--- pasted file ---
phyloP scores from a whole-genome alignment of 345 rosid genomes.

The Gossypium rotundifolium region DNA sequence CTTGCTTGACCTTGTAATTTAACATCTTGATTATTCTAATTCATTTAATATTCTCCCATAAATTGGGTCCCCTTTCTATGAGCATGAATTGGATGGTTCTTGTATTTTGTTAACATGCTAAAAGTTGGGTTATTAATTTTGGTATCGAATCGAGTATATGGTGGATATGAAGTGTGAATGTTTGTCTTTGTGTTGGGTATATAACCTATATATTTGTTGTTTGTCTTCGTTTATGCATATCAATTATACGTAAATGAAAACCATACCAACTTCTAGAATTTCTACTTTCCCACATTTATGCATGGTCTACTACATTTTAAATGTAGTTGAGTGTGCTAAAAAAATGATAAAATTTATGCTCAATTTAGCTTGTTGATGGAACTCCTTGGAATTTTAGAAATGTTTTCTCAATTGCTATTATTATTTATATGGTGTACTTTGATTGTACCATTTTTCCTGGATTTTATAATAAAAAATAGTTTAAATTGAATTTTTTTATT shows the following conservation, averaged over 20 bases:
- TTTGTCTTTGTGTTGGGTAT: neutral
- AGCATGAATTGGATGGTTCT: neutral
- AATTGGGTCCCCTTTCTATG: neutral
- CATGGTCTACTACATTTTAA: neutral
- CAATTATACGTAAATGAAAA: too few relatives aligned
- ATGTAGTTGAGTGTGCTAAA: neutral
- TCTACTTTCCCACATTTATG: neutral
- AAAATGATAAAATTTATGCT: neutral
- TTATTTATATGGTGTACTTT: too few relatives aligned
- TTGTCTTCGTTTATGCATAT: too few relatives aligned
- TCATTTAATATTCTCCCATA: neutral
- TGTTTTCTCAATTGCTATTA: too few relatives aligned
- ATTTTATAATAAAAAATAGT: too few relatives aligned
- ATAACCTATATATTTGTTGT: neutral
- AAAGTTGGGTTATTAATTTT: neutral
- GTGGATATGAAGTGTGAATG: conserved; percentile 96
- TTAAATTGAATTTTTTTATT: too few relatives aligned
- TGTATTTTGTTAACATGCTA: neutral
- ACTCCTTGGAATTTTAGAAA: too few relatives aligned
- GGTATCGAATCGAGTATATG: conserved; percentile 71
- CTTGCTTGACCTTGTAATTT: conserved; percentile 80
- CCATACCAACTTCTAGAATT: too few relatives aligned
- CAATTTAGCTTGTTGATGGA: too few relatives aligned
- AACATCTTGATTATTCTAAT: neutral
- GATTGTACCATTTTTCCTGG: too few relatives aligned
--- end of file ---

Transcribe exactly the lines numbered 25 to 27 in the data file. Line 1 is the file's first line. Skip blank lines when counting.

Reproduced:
- CAATTTAGCTTGTTGATGGA: too few relatives aligned
- AACATCTTGATTATTCTAAT: neutral
- GATTGTACCATTTTTCCTGG: too few relatives aligned